She also shared some interesting insights into the cyber attacks in Estonia in May of 2007. Merike is Estonian and was in the country at that time. She shared how cyber literate the population is in that country, and how they fended off the attacks far better than media reports indicated.
Rodney titled his presentation “Black Swans and Other Phish,” a reference to the Nassim Taleb theory, not the new Natalie Portman movie. His overall message was the miscreant of the distant hacking past became the spammer of yesterday. The spammer became the hardcore online criminal of today, hired by organized crime and nation states alike.
Some other interesting point for me:
- DDoS attacks first arose to attack anti-spam efforts
- Malware specifically designed to steal personal information and credentials appeared around 2005
- In 2007 nation states got into the dark game
In an effective demonstration, Rodney brought up a false FBI web site by typing in an IP address corresponding to www.fbi.gov. The cache had been poisoned, and that morning a fake web site was announcing to the world it was the real site of the FBI. Many in the room were clearly surprised by how easy it is to poison the cache of such a high profile government site.
Rodney also talked about the need for better information sharing between government and private networks. (Actually, he said government shares nothing, so anything would be an improvement.) Neustar will be launching a new service soon that will offer agencies full visibility OUTSIDE their networks, and analysis based on actual packet inspection, not just sampling. This gives them a dashboard so they can monitor, understand and then (hopefully) mitigate.
There was no mistaking Ed as the engineer of the group, in his jeans and flannel shirt. He’s also one of the foremost experts on DNSSEC in the world, and feels that finally there is consensus around a critical point. Finally, people are realizing that the cost of implementing DNSSEC pales in comparison to not implementing it.
The biggest challenge of DNSSEC is not the signing, it’s the key management. The more or less final version of DNSSEC has been ready since 2004, and got a huge visibility boost with Dan Kaminsky’s revelations on DNS vulnerabilities in the summer of 2008. That same year, OMB mandated DNSSEC for the .gov domain.
Ed sees that as a good first step, although it doesn’t address the security of others caching .gov IPs. There’s still a lot of work to be done, but Ed is a lot more confident that he used to be. First, because of the cost question mentioned above. Second, because the security problem is real. Finally, because there is no better solution to the problem.
He also cautioned the government audience to focus on the right end goal. The goal is a secure DNS, not a deployment to meet a mandate.
I left the briefing a lot smarter on this topic, and a lot more worried. There seems to be more official recognition of online dangers, and one of the presenters referenced the fact that Janet Napolitano has announced she wants to hire 1,000 cybersecurity professionals over the next three years.
But it was also mentioned the Chinese government is training 10,000-20,000 cybersecurity students per year in their national defense universities. The land where the Internet was invented is starting from behind in this race. We’d better start sprinting!
With every new day the WikiLeaks saga seems to reveal another story line. As the expression goes, “you can’t make this stuff up.” In the process, it’s highlighting rapidly changing — and often unstable — elements in Internet-based communication.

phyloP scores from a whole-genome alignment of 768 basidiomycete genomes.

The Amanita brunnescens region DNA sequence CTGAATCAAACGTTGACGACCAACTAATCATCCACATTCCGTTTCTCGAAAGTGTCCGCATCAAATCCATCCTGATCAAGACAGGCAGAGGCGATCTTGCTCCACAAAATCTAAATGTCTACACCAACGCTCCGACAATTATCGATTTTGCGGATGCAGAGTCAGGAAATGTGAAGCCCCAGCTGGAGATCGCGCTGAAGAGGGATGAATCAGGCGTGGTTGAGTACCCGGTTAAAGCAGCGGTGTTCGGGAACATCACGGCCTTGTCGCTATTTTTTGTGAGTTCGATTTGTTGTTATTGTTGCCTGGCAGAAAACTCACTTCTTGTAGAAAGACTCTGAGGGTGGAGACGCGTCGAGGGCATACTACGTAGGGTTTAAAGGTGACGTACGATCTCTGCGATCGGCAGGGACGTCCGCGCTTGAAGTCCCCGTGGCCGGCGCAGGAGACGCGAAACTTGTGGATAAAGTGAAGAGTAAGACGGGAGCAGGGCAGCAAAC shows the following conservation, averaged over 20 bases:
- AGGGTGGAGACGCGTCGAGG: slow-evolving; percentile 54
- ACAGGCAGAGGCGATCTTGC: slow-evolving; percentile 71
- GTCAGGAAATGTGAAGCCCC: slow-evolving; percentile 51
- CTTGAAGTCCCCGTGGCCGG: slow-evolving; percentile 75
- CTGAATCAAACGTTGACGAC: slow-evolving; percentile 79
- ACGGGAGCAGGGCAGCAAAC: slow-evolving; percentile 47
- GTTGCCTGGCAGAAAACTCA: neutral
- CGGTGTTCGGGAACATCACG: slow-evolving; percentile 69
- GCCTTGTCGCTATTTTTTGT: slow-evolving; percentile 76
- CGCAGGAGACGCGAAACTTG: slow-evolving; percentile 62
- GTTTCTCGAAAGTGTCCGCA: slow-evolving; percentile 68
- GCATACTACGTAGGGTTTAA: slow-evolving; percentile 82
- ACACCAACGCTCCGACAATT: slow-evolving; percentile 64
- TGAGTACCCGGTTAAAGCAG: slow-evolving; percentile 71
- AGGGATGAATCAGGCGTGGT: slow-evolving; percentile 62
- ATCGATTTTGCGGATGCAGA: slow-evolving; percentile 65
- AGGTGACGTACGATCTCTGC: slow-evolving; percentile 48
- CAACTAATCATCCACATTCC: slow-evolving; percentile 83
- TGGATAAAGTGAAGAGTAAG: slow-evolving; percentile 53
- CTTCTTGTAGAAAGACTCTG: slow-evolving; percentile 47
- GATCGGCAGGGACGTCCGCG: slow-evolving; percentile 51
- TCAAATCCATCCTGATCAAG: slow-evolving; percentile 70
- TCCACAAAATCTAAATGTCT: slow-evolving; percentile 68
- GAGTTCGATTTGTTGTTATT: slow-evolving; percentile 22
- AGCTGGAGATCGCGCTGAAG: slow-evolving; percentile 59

First let’s take the emerging model of cyber attacks. People no longer just get angry at home or in bars, they attack those they disagree with online. First supporters of WikiLeaks were subjected to Distributed Denial of Service (DDoS) attacks, then companies and organizations deemed against WikiLeaks were targeted. Network World has a good roundup.
Many have questioned the obligations of cloud computing companies in the wake of Amazon dumping WikiLeaks as a customer, under pressure from the U.S. government. Here’s the New York Times on that angle, and here’s the view from a cloud computing blog focused on the federal market.
John Battelle wonders if Google should “mirror” WikiLeaks, making sure they would be able to continue disseminating information. Personally I believe strongly in transparency, and that sunlight is the best disinfectant. Too much secrecy begats incompetence, corruption and tyranny.
But does it trump all other considerations? Would this be a PR masterstroke by Google, or a disaster? A provocative question to be sure, but isn’t Google indexing the files enough? The story comments are almost universally against the idea.
Finally, what happens when governments decide to block or divert Internet traffic? This isn’t directly related to WikiLeaks, but last week a congressionally chartered commission decided that in April of this year a company owned by China deliberately diverted roughly 15% of the world’s Internet traffic. The reasons are unknown, and China denies the accusation. The PBS Newshour did a great discussion around this danger.
This story looks to keep on giving, with WikiLeaks founder Julian Assange threatening to unleash a “poison pill” if he is imprisoned or killed. The file supposedly contains a huge amount of leaked information that is totally unredacted and secured by 256 bit encryption. He’s currently in prison in Britain and fighting extradition to Sweden, where he is wanted for questioning regarding a sex crimes investigation from August of this year. Like I said, you can’t make this stuff up.
I can’t wait for the next chapter. But along with the drama, I hope there will be some positive benefits. Maybe WikiLeaks will lead to more awareness around how the Internet can be abused, and how it needs to be made more secure.